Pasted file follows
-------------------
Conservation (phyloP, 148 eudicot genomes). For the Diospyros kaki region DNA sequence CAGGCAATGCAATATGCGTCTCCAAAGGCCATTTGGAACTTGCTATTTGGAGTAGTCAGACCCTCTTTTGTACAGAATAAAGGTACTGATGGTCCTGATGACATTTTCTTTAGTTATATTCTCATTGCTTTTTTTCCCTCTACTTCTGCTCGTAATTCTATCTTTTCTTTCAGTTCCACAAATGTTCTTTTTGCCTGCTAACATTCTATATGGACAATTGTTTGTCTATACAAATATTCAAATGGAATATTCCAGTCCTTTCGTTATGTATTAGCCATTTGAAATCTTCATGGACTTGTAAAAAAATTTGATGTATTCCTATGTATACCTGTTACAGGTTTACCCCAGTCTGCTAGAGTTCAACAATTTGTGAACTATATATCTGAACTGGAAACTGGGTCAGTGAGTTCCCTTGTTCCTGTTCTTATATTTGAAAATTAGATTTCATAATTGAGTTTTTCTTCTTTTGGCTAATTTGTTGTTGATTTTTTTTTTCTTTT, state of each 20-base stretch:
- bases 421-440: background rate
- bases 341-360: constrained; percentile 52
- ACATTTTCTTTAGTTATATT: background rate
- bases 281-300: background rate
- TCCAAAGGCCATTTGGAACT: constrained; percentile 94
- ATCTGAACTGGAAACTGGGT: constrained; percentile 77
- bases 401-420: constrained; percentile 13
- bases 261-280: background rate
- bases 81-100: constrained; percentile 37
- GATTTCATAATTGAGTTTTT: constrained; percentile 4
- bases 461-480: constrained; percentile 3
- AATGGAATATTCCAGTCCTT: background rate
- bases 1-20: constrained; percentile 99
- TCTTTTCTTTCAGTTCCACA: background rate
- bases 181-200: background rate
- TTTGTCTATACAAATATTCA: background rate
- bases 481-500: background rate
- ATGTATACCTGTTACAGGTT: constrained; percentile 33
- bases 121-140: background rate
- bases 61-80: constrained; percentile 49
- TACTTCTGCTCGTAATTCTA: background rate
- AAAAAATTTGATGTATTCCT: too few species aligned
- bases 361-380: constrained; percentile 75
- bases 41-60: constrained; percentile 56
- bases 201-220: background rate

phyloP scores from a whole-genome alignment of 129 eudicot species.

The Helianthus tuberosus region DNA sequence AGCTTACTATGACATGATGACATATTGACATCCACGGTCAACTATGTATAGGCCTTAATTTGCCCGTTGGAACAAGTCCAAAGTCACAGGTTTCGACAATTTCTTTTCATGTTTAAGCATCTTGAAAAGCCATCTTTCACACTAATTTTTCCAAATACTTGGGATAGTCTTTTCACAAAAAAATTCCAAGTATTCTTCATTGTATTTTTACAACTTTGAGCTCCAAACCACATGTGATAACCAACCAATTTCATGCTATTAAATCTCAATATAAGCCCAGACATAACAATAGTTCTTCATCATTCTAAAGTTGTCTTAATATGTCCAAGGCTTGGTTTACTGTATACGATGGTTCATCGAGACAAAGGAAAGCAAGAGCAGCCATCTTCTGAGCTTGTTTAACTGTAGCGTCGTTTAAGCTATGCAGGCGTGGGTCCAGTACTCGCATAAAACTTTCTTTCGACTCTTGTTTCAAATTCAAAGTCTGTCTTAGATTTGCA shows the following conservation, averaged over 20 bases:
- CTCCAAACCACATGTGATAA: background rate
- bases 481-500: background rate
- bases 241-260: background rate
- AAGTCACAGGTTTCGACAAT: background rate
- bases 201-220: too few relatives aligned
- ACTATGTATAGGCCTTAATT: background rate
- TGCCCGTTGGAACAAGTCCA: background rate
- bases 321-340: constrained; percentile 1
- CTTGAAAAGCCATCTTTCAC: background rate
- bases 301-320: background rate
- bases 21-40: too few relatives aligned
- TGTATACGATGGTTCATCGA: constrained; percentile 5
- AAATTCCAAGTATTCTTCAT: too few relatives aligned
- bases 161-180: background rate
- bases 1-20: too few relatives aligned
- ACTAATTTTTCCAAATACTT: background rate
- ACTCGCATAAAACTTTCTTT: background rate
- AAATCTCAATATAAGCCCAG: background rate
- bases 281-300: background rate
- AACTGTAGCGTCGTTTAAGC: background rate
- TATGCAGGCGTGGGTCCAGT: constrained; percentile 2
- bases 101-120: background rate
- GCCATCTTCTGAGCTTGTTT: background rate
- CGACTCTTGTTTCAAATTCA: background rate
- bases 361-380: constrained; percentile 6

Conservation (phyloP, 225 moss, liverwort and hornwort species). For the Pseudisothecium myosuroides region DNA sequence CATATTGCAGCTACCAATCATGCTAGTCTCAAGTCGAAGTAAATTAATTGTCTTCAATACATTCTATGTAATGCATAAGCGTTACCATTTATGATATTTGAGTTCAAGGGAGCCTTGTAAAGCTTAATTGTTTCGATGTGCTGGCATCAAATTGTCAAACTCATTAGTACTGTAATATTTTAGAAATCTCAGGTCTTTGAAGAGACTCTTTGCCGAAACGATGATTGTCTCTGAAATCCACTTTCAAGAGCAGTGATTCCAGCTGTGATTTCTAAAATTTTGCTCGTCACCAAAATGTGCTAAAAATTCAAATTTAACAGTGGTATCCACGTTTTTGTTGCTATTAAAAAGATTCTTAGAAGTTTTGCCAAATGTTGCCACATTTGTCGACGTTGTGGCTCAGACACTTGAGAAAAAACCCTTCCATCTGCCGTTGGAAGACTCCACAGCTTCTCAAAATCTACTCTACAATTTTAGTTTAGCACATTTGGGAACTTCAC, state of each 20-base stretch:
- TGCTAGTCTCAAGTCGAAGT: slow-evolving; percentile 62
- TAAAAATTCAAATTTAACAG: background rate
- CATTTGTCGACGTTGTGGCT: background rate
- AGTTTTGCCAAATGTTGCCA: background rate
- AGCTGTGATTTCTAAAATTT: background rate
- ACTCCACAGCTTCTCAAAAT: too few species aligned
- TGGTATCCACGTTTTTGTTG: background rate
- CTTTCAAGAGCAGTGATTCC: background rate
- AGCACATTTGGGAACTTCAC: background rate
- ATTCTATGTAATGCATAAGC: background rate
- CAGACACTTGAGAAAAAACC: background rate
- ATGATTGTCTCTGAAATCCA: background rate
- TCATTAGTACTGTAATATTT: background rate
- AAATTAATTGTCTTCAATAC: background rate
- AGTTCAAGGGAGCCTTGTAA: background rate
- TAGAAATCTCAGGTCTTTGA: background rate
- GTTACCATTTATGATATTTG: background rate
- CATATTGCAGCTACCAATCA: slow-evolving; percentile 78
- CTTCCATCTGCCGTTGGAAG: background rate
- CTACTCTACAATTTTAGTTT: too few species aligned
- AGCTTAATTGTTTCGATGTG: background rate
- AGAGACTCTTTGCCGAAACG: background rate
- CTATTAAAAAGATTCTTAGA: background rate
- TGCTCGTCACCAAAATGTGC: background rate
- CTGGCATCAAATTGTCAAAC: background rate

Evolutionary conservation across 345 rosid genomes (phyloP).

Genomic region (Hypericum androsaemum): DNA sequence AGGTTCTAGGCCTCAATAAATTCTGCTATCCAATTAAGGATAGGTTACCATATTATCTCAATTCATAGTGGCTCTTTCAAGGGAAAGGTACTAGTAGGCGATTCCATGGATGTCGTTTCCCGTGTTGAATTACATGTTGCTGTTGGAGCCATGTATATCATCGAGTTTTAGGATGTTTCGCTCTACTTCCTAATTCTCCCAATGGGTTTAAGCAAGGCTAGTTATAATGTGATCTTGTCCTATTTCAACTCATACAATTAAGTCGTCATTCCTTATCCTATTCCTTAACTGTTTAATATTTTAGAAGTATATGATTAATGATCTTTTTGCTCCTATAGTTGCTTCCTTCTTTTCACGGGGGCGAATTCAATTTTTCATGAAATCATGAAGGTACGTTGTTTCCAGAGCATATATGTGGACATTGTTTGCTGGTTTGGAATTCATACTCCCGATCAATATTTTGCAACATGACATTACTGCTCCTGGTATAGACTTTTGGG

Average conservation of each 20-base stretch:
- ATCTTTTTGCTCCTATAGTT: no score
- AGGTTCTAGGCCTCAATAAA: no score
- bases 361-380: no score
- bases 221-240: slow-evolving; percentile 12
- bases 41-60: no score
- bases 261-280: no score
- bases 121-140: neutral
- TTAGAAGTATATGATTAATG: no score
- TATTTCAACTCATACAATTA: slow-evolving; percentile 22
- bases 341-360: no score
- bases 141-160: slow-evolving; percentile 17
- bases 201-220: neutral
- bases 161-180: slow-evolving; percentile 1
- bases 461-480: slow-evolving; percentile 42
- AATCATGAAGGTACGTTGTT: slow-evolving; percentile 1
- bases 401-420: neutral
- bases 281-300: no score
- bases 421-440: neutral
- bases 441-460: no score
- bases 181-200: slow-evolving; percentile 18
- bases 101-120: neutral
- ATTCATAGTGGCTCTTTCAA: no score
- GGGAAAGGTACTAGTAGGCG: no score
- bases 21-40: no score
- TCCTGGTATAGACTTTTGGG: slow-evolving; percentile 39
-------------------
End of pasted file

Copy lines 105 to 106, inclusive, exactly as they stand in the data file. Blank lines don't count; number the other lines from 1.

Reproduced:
- GGGAAAGGTACTAGTAGGCG: no score
- bases 21-40: no score